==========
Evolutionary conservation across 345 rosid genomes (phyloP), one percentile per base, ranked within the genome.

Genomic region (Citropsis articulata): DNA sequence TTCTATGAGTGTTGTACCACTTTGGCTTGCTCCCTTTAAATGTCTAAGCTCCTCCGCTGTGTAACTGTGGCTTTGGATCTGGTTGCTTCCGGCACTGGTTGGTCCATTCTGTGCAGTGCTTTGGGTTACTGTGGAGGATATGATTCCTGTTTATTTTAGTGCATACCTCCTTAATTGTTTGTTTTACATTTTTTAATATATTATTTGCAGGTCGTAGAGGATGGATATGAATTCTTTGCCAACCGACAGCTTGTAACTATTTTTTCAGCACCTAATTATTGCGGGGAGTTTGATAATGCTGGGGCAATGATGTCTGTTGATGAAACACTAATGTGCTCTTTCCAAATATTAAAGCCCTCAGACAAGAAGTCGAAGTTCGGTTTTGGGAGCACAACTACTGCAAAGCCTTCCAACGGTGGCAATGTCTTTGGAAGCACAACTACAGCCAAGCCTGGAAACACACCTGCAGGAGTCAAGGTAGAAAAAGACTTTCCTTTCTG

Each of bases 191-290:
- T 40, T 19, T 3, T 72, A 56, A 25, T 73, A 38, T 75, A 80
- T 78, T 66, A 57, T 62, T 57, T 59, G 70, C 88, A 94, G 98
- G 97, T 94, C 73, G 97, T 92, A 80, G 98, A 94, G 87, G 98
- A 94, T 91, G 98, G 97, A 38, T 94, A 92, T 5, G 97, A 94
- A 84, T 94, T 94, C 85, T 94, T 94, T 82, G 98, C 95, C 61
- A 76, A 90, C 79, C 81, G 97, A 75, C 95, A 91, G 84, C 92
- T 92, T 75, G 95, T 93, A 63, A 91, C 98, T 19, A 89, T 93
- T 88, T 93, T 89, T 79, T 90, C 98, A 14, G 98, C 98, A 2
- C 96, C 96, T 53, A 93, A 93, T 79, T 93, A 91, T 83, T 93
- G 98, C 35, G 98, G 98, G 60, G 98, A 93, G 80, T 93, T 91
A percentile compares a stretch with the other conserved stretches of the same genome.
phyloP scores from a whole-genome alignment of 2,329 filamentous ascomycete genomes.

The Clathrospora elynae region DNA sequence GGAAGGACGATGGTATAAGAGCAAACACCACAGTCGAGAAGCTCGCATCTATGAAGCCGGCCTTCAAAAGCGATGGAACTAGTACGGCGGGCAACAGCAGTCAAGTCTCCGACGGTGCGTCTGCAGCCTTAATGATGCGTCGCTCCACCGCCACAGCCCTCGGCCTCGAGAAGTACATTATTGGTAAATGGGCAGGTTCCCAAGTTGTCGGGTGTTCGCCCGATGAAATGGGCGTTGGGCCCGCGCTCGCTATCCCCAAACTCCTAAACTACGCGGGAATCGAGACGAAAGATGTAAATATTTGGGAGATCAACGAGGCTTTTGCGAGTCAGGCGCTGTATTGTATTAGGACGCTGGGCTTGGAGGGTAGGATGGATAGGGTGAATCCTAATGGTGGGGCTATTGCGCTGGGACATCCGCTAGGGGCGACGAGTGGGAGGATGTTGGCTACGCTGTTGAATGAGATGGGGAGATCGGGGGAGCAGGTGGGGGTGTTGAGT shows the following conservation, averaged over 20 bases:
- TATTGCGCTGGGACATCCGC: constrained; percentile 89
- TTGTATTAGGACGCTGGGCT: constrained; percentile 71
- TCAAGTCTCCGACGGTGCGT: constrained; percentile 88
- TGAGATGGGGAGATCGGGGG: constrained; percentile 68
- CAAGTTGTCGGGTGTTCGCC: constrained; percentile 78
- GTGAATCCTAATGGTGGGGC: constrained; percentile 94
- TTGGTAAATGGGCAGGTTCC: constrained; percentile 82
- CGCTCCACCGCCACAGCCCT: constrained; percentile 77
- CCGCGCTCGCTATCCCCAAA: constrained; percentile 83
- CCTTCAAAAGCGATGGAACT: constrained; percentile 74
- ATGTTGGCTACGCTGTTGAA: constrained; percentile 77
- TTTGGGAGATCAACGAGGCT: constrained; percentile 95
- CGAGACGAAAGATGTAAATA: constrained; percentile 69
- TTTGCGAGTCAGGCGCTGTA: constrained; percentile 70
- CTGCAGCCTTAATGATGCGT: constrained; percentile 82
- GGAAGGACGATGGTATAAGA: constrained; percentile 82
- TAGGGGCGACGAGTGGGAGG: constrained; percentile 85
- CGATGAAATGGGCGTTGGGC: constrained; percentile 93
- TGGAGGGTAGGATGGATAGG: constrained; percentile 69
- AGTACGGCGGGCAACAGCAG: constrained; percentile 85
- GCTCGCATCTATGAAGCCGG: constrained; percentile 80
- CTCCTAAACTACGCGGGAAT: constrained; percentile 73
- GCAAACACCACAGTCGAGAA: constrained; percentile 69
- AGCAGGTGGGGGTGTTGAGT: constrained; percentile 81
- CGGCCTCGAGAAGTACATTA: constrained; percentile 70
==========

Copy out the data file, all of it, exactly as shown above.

Evolutionary conservation across 345 rosid genomes (phyloP), one percentile per base, ranked within the genome.

Genomic region (Citropsis articulata): DNA sequence TTCTATGAGTGTTGTACCACTTTGGCTTGCTCCCTTTAAATGTCTAAGCTCCTCCGCTGTGTAACTGTGGCTTTGGATCTGGTTGCTTCCGGCACTGGTTGGTCCATTCTGTGCAGTGCTTTGGGTTACTGTGGAGGATATGATTCCTGTTTATTTTAGTGCATACCTCCTTAATTGTTTGTTTTACATTTTTTAATATATTATTTGCAGGTCGTAGAGGATGGATATGAATTCTTTGCCAACCGACAGCTTGTAACTATTTTTTCAGCACCTAATTATTGCGGGGAGTTTGATAATGCTGGGGCAATGATGTCTGTTGATGAAACACTAATGTGCTCTTTCCAAATATTAAAGCCCTCAGACAAGAAGTCGAAGTTCGGTTTTGGGAGCACAACTACTGCAAAGCCTTCCAACGGTGGCAATGTCTTTGGAAGCACAACTACAGCCAAGCCTGGAAACACACCTGCAGGAGTCAAGGTAGAAAAAGACTTTCCTTTCTG

Each of bases 191-290:
- T 40, T 19, T 3, T 72, A 56, A 25, T 73, A 38, T 75, A 80
- T 78, T 66, A 57, T 62, T 57, T 59, G 70, C 88, A 94, G 98
- G 97, T 94, C 73, G 97, T 92, A 80, G 98, A 94, G 87, G 98
- A 94, T 91, G 98, G 97, A 38, T 94, A 92, T 5, G 97, A 94
- A 84, T 94, T 94, C 85, T 94, T 94, T 82, G 98, C 95, C 61
- A 76, A 90, C 79, C 81, G 97, A 75, C 95, A 91, G 84, C 92
- T 92, T 75, G 95, T 93, A 63, A 91, C 98, T 19, A 89, T 93
- T 88, T 93, T 89, T 79, T 90, C 98, A 14, G 98, C 98, A 2
- C 96, C 96, T 53, A 93, A 93, T 79, T 93, A 91, T 83, T 93
- G 98, C 35, G 98, G 98, G 60, G 98, A 93, G 80, T 93, T 91
A percentile compares a stretch with the other conserved stretches of the same genome.
phyloP scores from a whole-genome alignment of 2,329 filamentous ascomycete genomes.

The Clathrospora elynae region DNA sequence GGAAGGACGATGGTATAAGAGCAAACACCACAGTCGAGAAGCTCGCATCTATGAAGCCGGCCTTCAAAAGCGATGGAACTAGTACGGCGGGCAACAGCAGTCAAGTCTCCGACGGTGCGTCTGCAGCCTTAATGATGCGTCGCTCCACCGCCACAGCCCTCGGCCTCGAGAAGTACATTATTGGTAAATGGGCAGGTTCCCAAGTTGTCGGGTGTTCGCCCGATGAAATGGGCGTTGGGCCCGCGCTCGCTATCCCCAAACTCCTAAACTACGCGGGAATCGAGACGAAAGATGTAAATATTTGGGAGATCAACGAGGCTTTTGCGAGTCAGGCGCTGTATTGTATTAGGACGCTGGGCTTGGAGGGTAGGATGGATAGGGTGAATCCTAATGGTGGGGCTATTGCGCTGGGACATCCGCTAGGGGCGACGAGTGGGAGGATGTTGGCTACGCTGTTGAATGAGATGGGGAGATCGGGGGAGCAGGTGGGGGTGTTGAGT shows the following conservation, averaged over 20 bases:
- TATTGCGCTGGGACATCCGC: constrained; percentile 89
- TTGTATTAGGACGCTGGGCT: constrained; percentile 71
- TCAAGTCTCCGACGGTGCGT: constrained; percentile 88
- TGAGATGGGGAGATCGGGGG: constrained; percentile 68
- CAAGTTGTCGGGTGTTCGCC: constrained; percentile 78
- GTGAATCCTAATGGTGGGGC: constrained; percentile 94
- TTGGTAAATGGGCAGGTTCC: constrained; percentile 82
- CGCTCCACCGCCACAGCCCT: constrained; percentile 77
- CCGCGCTCGCTATCCCCAAA: constrained; percentile 83
- CCTTCAAAAGCGATGGAACT: constrained; percentile 74
- ATGTTGGCTACGCTGTTGAA: constrained; percentile 77
- TTTGGGAGATCAACGAGGCT: constrained; percentile 95
- CGAGACGAAAGATGTAAATA: constrained; percentile 69
- TTTGCGAGTCAGGCGCTGTA: constrained; percentile 70
- CTGCAGCCTTAATGATGCGT: constrained; percentile 82
- GGAAGGACGATGGTATAAGA: constrained; percentile 82
- TAGGGGCGACGAGTGGGAGG: constrained; percentile 85
- CGATGAAATGGGCGTTGGGC: constrained; percentile 93
- TGGAGGGTAGGATGGATAGG: constrained; percentile 69
- AGTACGGCGGGCAACAGCAG: constrained; percentile 85
- GCTCGCATCTATGAAGCCGG: constrained; percentile 80
- CTCCTAAACTACGCGGGAAT: constrained; percentile 73
- GCAAACACCACAGTCGAGAA: constrained; percentile 69
- AGCAGGTGGGGGTGTTGAGT: constrained; percentile 81
- CGGCCTCGAGAAGTACATTA: constrained; percentile 70